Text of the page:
H Is For Homicide Page 31


’’They don't seem all that fond of you,’’ I said.

’’I mean it! I could sue. That's police brutality.’’

’’What's your problem?’’

’’Forget it. It's none of your business.’’

She peered out of the car window and I followed her gaze. Two cops were conferring, probably in preparation for removing us to the station. I wished they'd get on with it. I was cold. My tank top was soaked and my pants were soggy, clinging to my thighs like a lapful of wet sheets. I wasn't sure what had happened to my leather jacket. Somebody would steal it if I'd left it in the restaurant. Both my scruffy pumps and little white socks were mud-spattered and made squishing sounds every time I moved my feet. I could still smell the sooty cologne of secondhand cigarette smoke that permeated my hair. With my hands cuffed from behind, I had metal bracelets digging into the bruised flesh of my wrists.

Bibianna's mood underwent a shift. Her manner now seemed completely matter-of-fact, as if shoot-outs, death, and resisting arrest were an everyday occurrence. She held a foot up, inspecting her shoe. ’’F*kin'shoes are ruined,’’ she remarked. ’’That's the trouble with suede. One wet night and you're wearing slime. I wish I had a cigarette. You think they're going to bring my bag?’’

’’You better hope not. I thought you had a joint in there.’’

That warranted a half laugh. ’’Oh, yeah. I forgot. That's how my luck runs, you know? What's the point trying to straighten out your life if it's all going to turn to worms again?’’

She peered out at the various law enforcement types milling around in the rain. ’’Hey! Let's pick up the pace, frog-lips. What's the delay?’’ It was pointless yelling with the windows rolled up. One of the beat cops turned and looked at her, but I was sure he hadn't heard a word she'd said. ’’Pig,’’ she said to him pleasantly. ’’Yeah, you, kon***-head. Get an eyeful.’’ She stuck a leg up in the air. He looked away and Bibianna laughed.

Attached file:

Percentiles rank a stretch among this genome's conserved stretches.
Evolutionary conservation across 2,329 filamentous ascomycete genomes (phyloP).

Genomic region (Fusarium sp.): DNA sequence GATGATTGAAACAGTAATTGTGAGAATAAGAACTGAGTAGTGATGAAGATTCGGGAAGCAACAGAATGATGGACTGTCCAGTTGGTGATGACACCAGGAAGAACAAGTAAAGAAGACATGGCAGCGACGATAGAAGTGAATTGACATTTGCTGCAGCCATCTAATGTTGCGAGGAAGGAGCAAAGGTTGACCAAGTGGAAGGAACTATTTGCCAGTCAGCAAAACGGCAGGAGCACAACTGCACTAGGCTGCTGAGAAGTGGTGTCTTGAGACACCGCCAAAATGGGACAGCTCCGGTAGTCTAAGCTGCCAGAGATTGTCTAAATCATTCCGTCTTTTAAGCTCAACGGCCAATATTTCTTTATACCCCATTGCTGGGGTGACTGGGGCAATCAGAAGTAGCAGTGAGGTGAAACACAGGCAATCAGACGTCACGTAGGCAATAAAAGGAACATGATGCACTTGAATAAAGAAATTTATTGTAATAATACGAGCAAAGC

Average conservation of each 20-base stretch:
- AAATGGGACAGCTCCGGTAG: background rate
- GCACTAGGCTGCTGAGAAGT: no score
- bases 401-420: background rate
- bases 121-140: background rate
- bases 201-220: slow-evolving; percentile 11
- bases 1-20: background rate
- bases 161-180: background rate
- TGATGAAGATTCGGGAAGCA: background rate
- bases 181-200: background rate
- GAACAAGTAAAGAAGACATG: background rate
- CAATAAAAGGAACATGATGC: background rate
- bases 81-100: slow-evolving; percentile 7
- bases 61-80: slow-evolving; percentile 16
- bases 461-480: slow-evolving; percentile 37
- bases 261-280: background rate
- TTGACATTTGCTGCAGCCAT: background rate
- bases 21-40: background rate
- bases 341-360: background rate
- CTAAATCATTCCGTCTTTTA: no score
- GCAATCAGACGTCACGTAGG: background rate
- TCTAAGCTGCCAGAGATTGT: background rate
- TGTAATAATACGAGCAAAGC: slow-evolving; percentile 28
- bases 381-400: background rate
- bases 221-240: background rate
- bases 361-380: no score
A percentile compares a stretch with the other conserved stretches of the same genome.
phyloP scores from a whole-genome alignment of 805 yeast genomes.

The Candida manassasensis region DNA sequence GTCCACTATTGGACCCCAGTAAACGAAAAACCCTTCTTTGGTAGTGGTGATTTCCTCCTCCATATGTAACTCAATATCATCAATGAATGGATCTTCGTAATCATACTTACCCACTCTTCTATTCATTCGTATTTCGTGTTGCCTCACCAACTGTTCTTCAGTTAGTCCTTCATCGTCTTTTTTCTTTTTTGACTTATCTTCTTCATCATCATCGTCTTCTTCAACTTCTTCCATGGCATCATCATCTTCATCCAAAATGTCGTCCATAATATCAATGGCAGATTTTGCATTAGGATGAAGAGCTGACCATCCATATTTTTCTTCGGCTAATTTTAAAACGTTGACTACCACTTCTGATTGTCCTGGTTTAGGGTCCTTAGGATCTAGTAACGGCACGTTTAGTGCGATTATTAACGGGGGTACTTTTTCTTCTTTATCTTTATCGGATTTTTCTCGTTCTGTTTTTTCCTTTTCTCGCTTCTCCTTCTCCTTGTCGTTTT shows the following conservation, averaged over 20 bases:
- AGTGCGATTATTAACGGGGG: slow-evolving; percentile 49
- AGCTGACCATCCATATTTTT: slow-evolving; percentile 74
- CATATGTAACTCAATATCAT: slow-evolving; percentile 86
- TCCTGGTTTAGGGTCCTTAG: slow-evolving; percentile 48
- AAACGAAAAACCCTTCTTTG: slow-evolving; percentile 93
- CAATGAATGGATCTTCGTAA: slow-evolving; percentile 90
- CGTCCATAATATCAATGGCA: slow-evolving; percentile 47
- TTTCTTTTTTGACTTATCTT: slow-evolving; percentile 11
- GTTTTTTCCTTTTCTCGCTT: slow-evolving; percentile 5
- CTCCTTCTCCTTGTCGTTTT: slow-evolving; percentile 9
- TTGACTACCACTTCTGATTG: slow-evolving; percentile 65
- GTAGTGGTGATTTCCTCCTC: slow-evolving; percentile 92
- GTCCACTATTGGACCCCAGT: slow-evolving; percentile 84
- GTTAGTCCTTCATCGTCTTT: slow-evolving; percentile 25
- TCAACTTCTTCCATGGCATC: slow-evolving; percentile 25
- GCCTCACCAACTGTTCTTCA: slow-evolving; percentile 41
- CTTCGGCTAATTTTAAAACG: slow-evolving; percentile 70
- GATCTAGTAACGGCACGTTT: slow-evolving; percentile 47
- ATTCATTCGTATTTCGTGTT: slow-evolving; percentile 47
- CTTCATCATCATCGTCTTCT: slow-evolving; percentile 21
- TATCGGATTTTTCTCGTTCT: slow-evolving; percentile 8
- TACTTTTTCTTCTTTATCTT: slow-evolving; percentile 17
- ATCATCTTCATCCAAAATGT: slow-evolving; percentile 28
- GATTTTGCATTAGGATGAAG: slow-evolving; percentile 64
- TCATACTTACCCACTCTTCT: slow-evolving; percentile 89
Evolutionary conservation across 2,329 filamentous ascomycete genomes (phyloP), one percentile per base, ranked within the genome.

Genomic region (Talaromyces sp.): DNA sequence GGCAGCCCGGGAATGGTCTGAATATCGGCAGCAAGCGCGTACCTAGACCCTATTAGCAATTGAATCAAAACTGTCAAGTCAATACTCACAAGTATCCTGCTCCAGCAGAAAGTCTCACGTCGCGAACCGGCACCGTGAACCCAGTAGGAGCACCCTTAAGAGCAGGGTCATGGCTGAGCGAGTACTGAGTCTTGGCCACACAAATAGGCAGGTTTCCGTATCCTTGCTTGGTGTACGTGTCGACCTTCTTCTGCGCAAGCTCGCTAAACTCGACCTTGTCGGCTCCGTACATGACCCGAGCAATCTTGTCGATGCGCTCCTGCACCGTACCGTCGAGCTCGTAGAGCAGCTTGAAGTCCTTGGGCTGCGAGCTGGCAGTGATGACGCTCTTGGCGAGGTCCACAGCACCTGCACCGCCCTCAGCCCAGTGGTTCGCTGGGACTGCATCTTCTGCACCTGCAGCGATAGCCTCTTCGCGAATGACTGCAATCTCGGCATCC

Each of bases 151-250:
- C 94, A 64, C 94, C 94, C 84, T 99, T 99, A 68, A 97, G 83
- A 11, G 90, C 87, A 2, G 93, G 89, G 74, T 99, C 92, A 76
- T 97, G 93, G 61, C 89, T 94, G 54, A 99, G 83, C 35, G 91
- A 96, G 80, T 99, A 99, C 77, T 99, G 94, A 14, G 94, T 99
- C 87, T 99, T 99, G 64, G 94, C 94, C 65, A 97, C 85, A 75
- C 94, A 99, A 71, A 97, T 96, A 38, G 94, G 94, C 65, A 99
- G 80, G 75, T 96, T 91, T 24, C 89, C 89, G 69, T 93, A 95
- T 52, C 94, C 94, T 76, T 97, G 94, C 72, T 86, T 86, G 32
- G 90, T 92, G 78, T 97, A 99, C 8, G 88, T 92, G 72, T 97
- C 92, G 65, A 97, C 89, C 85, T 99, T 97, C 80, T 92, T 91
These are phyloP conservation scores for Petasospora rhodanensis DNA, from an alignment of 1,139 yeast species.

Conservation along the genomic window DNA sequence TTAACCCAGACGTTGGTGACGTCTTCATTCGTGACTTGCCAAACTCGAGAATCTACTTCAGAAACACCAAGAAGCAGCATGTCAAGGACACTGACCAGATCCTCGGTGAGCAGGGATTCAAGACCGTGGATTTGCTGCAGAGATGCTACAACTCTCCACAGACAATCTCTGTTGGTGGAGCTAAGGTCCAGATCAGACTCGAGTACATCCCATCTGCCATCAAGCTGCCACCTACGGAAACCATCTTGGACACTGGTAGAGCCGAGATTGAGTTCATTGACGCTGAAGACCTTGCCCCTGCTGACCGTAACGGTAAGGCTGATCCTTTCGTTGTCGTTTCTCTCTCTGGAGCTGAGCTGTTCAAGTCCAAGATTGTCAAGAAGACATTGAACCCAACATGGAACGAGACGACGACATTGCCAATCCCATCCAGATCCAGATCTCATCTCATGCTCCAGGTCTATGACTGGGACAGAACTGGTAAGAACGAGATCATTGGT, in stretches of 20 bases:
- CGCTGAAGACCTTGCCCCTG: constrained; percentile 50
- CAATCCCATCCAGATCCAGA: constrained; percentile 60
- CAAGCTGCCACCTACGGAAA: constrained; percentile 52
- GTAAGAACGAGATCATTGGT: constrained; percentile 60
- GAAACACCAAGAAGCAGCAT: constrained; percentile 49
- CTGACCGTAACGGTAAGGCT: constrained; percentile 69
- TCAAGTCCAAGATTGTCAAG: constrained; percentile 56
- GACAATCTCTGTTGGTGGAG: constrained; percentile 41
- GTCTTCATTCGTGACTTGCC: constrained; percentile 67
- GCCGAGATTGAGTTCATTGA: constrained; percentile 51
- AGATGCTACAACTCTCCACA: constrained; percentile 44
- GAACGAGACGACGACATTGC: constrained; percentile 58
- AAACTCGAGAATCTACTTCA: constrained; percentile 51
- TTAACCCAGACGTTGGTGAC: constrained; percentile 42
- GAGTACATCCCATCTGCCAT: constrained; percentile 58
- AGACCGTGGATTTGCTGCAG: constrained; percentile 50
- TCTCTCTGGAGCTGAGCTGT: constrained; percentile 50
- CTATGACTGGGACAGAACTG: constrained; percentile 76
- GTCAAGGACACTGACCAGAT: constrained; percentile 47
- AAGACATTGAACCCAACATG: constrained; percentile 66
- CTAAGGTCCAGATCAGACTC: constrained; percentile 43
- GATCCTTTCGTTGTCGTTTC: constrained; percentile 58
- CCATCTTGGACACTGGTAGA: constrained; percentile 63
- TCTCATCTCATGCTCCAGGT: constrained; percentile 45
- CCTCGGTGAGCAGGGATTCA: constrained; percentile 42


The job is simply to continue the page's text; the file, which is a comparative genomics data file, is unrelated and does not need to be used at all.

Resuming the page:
9

EVEN WITH THE harsh lights playing on her face, that fine dusky skin looked almost luminous. Thick lashes, dark eyes, a wide mouth still lush with flame-red lipstick. How'd she keep the stuff on like that? Anytime I tried lipstick, it ended up on the rim of the first glass I drank from. Hers looked fresh and wet, lending color to her face. Despite the foul talk, her dark eyes glinted with amusement. ’’I can't believe those guys get paid to stand around like that,’’ she remarked with a glance at me. ’’How are you holding up?’’

’’I've been better. You have any idea where Dawna disappeared to?’’

’’She probably went to call Raymond. Oh, man, he's gonna have a fit when he finds out Chago's dead.’’

’’Who are they?’’

’’Don't ask.’’

’’What'd you do to piss 'em off so bad?’’

’’It's what I didn't do that counts.’’

’’You owe 'em money?’’

’’No way, baby! They owe me. What I can't figure out is how they got a line on me in the first place. What'd you say your name was?’’

For a minute, I couldn't remember which set of fake ID's I'd brought. ’’Hannah Moore.’’

There was a calculated silence. ’’What's the rest of it?’’

’’The rest?’’

’’You have a middle name?’’

’’Oh. Sure,’’ I said. ’’Uhm, Lee.’’

Her tone of voice turned flat. ’’I don't believe it.’’

I felt my heart do a quick flip, but I managed a noncommittal murmur.

’’I never met anyone with three pairs of double letters in their name. Two n's in Hannah. Two e's in Lee and the two o's in Moore. Plus, 'Hannah'is a palindrome, spelled the same way forward as it is backward. You ever had your numbers done?’’

’’Like numerology?’’

She nodded. ’’It's a hobby of mine. I can do a chart for you later... all I need is your date of birth, but I can tell you right now, your soul number's six. Like you're big in domestic harmony, right? People like you, your mission is to spread the idea of the Golden Rule.’’

I laughed in spite of myself. ’’Oh, really. How'd you guess?’’

A uniformed officer, toting Bibianna's handbag, moved over to the squad car and let himself in, locking eyes with me in the rearview mirror as he slammed the door shut. It was apparently his job to transport us out to the jail. He held the bag up. ’’This belong to one of you?’’

’’Me,’’ Bibianna said, rolling her eyes in my direction. It was anybody's guess whether the joint in her bag would come to light or not. She was in deep doo-doo if it did.


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